A lot goes into kitchen safety–there are the more obvious hazards like the presence of fire, sharp knives, and the pressure that comes from a lot of people moving around in a limited space to produce meals on intense timelines.
Less obvious are the chemical hazards present in the kitchen. Cleaning agents might immediately come to mind, but there are also potential chemical hazards in many of the foods we consume daily, including fresh produce.
It’s necessary for the continued success of any kitchen to keep chemical safety top-of-mind. Here’s what to look out for and what to do if chemical contamination occurs.
Kitchen chemicals 101
It’s obviously important to regularly clean, disinfect, and sanitize the kitchen. Unfortunately, many commercial kitchen cleaners become chemical hazards if they are not handled properly or if food is prepared in the same area and traces of these chemicals are ingested. The same goes for any pest control necessary to keep a kitchen free of unwanted guests (rat chefs are only cute in animated films).
However, these obvious chemical hazards aren’t the only ones found in the kitchen!
Less obvious chemical hazards in the kitchen
Aside from cleaning agents, there are also less obvious chemical hazards to keep in mind. Fruits and vegetables often have pesticide residue on them that can be harmful if ingested in high doses. Chemicals like mercury and lead can also be found in polluted soil and water. These can potentially contaminate not only produce but also fish. All food needs to be thoroughly inspected and cleaned before being prepared for consumption by customers.
Plastic packaging that food arrives in can also contain chemicals that are harmful, especially if exposed to heat. These can leach into food and cause a range of health issues, from endocrine disruption to reproductive problems and, in extreme cases, even cancer. Be sure to properly dispose of packaging and keep it away from heat sources in the kitchen.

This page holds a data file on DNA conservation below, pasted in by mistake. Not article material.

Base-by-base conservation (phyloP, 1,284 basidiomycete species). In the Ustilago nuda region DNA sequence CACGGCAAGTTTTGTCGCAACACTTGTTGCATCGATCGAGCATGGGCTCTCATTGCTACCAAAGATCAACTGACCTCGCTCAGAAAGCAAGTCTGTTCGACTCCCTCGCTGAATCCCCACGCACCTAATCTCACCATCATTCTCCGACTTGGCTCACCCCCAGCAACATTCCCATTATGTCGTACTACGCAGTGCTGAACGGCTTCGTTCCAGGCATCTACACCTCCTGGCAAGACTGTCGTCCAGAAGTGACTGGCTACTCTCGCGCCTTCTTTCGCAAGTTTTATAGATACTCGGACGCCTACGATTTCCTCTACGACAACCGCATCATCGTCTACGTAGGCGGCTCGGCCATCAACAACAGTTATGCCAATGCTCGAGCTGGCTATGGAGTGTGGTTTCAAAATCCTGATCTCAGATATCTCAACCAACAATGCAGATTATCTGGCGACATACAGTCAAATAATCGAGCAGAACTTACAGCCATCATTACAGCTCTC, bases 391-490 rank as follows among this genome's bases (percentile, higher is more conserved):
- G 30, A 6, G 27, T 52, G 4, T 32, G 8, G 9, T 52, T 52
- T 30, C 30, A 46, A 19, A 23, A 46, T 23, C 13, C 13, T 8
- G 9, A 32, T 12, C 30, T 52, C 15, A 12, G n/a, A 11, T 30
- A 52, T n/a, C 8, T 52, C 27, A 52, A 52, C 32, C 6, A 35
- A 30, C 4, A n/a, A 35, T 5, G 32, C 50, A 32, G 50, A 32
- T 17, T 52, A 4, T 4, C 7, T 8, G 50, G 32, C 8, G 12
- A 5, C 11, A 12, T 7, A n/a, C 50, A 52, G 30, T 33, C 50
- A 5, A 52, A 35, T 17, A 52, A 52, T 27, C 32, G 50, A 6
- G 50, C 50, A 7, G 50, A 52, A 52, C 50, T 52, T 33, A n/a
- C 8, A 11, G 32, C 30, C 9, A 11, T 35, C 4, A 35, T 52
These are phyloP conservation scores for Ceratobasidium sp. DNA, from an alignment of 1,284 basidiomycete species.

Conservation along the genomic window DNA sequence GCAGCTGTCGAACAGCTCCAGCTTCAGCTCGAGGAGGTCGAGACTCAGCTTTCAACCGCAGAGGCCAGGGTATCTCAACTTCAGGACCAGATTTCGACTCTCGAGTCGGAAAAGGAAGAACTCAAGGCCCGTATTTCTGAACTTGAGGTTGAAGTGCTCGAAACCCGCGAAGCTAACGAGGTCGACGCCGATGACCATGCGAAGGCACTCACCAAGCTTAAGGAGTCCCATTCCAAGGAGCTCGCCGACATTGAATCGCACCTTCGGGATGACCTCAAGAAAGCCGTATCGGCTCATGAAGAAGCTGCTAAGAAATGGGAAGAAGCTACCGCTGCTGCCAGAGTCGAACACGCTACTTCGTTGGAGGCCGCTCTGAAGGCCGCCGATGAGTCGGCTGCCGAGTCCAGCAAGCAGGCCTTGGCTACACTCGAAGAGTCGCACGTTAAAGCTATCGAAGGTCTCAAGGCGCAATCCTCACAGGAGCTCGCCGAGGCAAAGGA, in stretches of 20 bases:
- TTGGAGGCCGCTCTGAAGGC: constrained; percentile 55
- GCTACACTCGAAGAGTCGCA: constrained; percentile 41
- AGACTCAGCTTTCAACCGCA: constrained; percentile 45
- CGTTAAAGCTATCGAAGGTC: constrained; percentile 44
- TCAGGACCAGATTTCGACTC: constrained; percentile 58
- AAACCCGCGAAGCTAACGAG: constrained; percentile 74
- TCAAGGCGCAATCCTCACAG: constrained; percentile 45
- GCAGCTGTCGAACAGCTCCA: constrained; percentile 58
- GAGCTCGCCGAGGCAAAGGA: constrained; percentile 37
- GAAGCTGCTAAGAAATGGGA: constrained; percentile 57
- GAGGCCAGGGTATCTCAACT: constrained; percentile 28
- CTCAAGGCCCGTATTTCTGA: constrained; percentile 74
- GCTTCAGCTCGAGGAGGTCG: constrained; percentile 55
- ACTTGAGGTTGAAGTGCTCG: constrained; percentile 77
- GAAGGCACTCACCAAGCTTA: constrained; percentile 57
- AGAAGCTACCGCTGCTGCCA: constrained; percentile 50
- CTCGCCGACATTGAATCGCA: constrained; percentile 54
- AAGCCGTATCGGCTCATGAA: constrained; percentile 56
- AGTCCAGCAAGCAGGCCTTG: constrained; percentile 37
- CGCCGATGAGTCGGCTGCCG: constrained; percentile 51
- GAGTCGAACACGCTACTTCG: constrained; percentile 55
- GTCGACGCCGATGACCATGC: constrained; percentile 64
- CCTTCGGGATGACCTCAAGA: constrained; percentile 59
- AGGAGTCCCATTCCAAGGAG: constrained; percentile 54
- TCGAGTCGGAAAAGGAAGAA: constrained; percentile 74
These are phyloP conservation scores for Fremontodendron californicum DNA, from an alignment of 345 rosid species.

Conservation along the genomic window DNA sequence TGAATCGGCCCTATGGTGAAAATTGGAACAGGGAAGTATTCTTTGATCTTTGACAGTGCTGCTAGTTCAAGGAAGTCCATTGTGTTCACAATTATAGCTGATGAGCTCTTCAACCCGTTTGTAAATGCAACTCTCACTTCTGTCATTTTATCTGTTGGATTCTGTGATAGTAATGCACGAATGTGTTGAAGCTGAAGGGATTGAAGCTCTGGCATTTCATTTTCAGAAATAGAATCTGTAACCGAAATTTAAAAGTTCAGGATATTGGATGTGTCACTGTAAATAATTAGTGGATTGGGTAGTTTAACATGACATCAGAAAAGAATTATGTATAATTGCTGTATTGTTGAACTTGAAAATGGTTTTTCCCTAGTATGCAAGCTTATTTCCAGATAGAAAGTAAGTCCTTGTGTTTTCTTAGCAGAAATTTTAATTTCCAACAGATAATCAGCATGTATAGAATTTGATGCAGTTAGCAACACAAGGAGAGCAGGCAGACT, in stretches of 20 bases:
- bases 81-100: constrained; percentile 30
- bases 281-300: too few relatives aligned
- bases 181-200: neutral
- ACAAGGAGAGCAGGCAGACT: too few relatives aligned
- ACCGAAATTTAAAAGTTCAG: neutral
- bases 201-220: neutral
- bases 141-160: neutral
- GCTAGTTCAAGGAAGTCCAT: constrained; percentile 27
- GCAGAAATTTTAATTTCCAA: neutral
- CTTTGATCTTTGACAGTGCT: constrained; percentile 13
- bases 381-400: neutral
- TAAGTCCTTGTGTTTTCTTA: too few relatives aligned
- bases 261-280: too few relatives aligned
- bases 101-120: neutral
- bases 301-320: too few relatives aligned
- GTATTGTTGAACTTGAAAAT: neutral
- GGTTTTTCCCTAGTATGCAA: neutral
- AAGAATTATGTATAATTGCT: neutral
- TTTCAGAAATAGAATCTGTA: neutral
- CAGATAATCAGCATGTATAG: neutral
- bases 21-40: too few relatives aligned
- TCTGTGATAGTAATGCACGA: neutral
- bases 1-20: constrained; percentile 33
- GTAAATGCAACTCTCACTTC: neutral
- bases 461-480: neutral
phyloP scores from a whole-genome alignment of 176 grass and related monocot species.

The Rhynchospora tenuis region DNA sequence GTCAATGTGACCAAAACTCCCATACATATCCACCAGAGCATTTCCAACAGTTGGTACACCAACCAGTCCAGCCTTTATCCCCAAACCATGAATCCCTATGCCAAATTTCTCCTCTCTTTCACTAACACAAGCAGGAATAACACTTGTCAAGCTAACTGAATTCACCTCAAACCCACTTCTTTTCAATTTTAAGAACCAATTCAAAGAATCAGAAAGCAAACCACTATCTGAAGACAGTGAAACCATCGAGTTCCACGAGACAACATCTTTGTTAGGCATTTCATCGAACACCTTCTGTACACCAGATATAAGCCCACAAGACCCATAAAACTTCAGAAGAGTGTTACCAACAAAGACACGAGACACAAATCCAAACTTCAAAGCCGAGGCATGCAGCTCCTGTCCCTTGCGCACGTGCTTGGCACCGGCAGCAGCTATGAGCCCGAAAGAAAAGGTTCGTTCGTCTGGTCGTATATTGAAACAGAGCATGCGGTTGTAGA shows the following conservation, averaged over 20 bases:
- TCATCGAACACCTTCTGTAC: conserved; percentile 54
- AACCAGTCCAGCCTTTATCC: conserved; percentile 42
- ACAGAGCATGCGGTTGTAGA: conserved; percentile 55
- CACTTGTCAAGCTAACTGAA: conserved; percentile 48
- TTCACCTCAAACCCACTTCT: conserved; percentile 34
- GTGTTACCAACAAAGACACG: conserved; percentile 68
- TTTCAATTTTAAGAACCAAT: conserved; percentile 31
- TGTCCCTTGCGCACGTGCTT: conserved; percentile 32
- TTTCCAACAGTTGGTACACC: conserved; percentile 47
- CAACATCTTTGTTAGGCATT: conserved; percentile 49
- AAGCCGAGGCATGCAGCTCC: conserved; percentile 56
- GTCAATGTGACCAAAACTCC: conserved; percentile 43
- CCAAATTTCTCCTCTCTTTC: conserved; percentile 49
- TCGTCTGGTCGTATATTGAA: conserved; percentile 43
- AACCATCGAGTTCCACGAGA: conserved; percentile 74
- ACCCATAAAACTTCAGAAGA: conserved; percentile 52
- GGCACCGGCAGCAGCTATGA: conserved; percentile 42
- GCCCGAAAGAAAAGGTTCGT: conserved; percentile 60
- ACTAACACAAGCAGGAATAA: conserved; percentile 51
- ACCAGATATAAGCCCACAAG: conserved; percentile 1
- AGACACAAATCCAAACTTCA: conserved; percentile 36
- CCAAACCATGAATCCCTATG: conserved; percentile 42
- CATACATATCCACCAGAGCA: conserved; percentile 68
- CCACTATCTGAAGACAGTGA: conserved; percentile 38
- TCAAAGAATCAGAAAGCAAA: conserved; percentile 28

There are also chemical hazards present in food additives like colorings, stabilizers, and preservatives. These are completely safe when consumed at recommended levels but can cause health problems if consumed in excessive amounts. Be sure staff knows what amounts are acceptable in food as it’s prepared.
Keeping kitchen staff safe
It’s up to kitchen staff supervisors to ensure everyone is trained on chemical safety and storage in the kitchen, along with providing necessary safety equipment (PPE) and opting for non-toxic cleaners whenever possible.
Employers are required to disclose workplace hazards to employees, including the chemicals they work with, following OSHA guidelines. The Hazard Communication Standard mandates that employers:
Make an inventory of all the chemicals used or stored at the workplace
Label all chemical products
Obtain and make available to employees copies of the Material Safety Data Sheets (MSDSs) for all chemicals; MSDSs must provide detailed information about any chemicals, possible health effects, and how employees can work with them safely
Train all employees about the chemicals they work with and how to use them safely
Working from those requirements, we’ve put together a list of ten rules for safe storage and handling of kitchen chemicals.
10 rules for safe storage and handling of kitchen chemicals
Some of the rules for safe chemical storage seem like common sense, but it’s worth covering all of the best practices with kitchen staff while ensuring ongoing training is available.